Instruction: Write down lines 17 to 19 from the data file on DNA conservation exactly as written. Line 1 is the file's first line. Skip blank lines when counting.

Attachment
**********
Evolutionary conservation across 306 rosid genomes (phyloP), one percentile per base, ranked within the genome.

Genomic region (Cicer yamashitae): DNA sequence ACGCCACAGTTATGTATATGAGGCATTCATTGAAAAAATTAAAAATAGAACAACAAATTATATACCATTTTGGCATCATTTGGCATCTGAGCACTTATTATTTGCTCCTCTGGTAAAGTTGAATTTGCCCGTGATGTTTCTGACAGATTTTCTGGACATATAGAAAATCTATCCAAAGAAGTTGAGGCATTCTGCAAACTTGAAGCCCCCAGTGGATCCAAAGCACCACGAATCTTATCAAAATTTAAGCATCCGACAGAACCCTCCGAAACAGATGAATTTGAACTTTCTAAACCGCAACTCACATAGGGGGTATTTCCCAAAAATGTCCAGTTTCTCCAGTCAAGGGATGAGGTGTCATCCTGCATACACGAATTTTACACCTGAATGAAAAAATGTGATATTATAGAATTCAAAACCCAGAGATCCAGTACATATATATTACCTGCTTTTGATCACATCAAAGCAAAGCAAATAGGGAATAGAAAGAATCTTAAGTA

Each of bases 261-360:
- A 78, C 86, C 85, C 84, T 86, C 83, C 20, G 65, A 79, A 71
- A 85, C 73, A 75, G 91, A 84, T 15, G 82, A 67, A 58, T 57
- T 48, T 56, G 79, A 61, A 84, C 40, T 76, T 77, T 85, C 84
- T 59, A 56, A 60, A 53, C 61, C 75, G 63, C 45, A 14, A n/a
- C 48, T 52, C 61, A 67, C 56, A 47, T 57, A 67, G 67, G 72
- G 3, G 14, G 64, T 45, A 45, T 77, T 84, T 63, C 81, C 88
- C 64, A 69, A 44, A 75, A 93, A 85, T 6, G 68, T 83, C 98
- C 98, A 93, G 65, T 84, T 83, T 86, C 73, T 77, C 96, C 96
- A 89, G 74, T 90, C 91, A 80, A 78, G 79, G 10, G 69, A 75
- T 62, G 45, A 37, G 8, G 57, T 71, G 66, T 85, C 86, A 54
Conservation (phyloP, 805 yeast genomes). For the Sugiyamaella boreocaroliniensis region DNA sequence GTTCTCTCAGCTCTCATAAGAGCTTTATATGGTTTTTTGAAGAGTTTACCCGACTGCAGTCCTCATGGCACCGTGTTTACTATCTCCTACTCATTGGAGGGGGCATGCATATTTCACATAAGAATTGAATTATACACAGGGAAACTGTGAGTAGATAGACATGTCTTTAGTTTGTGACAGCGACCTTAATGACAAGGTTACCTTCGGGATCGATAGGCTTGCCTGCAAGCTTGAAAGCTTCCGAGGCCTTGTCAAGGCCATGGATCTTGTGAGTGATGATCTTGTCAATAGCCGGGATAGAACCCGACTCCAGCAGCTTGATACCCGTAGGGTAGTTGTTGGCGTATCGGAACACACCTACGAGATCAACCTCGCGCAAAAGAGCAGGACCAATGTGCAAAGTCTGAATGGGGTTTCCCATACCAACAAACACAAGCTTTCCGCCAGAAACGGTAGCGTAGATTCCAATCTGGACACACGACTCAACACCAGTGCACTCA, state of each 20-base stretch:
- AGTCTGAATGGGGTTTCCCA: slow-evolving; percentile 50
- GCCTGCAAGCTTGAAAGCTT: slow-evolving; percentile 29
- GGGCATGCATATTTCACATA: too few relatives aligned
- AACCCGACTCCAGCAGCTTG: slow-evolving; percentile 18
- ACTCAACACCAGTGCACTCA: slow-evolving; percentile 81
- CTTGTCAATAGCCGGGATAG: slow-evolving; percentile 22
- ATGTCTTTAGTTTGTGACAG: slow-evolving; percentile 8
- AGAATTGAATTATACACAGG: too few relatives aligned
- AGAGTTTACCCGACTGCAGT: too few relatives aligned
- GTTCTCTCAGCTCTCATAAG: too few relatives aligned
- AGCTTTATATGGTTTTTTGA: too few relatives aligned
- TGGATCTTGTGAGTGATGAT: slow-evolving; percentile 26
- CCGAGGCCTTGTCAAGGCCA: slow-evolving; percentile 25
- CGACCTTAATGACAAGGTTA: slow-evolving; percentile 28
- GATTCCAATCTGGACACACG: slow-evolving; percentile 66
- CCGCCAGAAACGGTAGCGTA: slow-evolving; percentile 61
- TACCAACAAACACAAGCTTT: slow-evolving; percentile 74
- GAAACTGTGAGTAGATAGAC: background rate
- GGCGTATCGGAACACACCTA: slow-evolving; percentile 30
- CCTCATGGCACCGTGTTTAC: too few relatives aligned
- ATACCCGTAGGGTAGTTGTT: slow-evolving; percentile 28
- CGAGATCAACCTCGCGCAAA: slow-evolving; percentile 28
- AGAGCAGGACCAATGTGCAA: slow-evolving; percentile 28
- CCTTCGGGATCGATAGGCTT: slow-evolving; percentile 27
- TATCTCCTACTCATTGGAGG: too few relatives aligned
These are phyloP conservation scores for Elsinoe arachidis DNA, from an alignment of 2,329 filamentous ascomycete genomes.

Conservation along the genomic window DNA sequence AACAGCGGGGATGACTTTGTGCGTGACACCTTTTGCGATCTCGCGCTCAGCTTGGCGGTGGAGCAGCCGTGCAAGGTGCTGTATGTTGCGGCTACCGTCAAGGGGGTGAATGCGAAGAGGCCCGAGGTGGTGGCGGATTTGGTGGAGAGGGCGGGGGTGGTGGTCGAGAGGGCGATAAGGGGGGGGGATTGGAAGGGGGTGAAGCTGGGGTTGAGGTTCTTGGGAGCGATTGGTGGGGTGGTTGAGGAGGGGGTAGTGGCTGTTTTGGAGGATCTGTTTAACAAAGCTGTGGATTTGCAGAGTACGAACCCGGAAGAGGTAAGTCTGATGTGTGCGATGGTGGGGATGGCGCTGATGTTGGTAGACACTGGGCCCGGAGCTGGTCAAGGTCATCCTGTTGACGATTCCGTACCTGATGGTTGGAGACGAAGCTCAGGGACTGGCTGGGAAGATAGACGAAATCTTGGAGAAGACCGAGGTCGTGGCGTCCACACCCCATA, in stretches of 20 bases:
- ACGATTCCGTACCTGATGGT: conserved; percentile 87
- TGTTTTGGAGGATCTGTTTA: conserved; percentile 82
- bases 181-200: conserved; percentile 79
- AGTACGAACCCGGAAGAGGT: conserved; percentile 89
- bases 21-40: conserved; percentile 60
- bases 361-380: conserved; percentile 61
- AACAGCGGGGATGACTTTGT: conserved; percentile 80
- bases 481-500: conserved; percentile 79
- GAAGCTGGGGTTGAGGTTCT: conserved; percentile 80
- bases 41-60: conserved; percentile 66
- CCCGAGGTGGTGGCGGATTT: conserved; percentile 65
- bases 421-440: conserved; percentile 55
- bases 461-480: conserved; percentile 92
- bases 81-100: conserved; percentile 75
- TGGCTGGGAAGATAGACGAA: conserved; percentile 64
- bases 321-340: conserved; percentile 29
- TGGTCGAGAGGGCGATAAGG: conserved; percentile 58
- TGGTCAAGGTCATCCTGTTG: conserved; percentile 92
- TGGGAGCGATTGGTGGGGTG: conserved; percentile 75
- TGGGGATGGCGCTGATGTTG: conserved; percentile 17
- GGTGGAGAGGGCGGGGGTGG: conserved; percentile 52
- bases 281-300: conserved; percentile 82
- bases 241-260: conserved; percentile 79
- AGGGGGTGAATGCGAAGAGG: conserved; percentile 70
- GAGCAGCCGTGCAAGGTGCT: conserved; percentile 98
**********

- GGGCATGCATATTTCACATA: too few relatives aligned
- AACCCGACTCCAGCAGCTTG: slow-evolving; percentile 18
- ACTCAACACCAGTGCACTCA: slow-evolving; percentile 81